Unfortunately, this is the point that can defeat many a home mechanic. Since the retaining bolt is screwed into the damper rod of the upper fork tube, you may find that you're continually turning the bolt without it ever coming loose. What you're doing is spinning the internal damper rod (front fork cylinder in the picture). You can try and get a friend to compress the fork while you're doing this (thereby hopefully holding the damper rod still under spring pressure), or you can go and buy the special tool that is inserted into the top of the fork and jams the damper rod in place while the bolt is removed. Failing that, if you have air tools, an air gun with the right attachment can spin the bolt faster than the rod and thereby release it. Just be very careful not to over do it and round off the bolt's head - uh oh!
With the retaining bolt removed, along with its copper washer (don't loose it in the oil!) the old fork oil can be drained into a pan. Depressing the fork as you hold it over the pan can speed up this process, but make sure you're wearing old clothes, as this inevitably ends up being messy. With the old oil drained, place the fork into a vice ready for the seal removal. Note - be very careful which part of the fork you clamp the vice onto. It's hollow, with some parts being a smooth surface to prevent seal damage. Clamping in the wrong place can either distort the fork or damage a surface. I find that either the brake caliper mounting surface or the lowest point where the axle resides are good points of clamping. Also, use some soft metal inserts and/or rags in the vice to prevent marking the fork lower.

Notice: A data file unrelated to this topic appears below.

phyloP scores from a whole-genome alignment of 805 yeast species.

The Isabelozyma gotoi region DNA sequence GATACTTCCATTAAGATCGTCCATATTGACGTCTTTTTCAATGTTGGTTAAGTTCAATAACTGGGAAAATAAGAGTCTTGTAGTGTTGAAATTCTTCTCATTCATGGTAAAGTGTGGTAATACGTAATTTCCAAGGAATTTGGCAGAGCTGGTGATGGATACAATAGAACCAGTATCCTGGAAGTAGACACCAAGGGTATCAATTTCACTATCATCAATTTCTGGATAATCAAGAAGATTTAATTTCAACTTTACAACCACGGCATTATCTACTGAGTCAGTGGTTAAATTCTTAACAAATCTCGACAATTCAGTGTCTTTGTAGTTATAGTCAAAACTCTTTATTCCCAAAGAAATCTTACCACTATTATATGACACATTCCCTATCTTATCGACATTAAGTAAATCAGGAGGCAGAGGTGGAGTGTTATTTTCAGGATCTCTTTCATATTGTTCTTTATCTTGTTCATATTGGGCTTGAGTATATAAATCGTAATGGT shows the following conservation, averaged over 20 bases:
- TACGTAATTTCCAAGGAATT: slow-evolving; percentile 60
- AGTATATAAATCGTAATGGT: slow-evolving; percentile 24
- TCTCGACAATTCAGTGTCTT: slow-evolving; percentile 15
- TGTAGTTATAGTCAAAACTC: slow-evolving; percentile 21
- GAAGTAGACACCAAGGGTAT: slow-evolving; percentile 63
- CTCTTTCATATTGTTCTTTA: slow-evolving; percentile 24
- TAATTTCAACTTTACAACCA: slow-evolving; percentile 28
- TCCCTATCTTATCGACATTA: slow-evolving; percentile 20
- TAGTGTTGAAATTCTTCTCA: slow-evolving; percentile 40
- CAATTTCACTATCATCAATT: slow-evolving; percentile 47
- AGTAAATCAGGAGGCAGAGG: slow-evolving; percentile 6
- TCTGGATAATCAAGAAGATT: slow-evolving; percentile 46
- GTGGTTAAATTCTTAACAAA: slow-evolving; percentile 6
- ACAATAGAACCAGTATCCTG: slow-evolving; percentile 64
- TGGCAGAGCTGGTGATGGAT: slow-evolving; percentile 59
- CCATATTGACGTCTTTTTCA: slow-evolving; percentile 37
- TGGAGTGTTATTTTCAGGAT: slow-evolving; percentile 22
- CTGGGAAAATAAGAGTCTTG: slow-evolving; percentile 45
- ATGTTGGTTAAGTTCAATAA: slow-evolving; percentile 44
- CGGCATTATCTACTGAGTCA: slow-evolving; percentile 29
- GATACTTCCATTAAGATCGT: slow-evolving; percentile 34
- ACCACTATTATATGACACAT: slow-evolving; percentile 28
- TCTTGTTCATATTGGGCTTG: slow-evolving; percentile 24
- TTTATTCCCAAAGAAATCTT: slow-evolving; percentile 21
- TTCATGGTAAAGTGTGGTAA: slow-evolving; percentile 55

With the fork firmly clamped into place, carefully pry the dust cover up and then slide it off the tube. The seal retaining clip is now visible and requires the use of circlip pliers in order to remove it from the fork lower. Now, at long last, the seal can be removed. With the fork still held firmly in the vice, the fork tube should be pulled rapidly away from the lower until it butts against the seal. This process is repeated until the tube, along with the seal, is released. The seal can now be simply slid up and off the tube.
REPLACEMENT IS THE REVERSE OF REMOVAL
When installing the new seal make sure that it is well oiled before attempting to slide it over the top of the fork tube (to prevent damage to the seal's lip). The tube, with the new seal in place, can now be slid back into the fork lower. A fork seal driver should be used to seat the seal into place. The home mechanic can save some $$$ by cutting a length of black plastic pipe (make sure it's the right internal and external diameters) to size, which will also do the job nicely.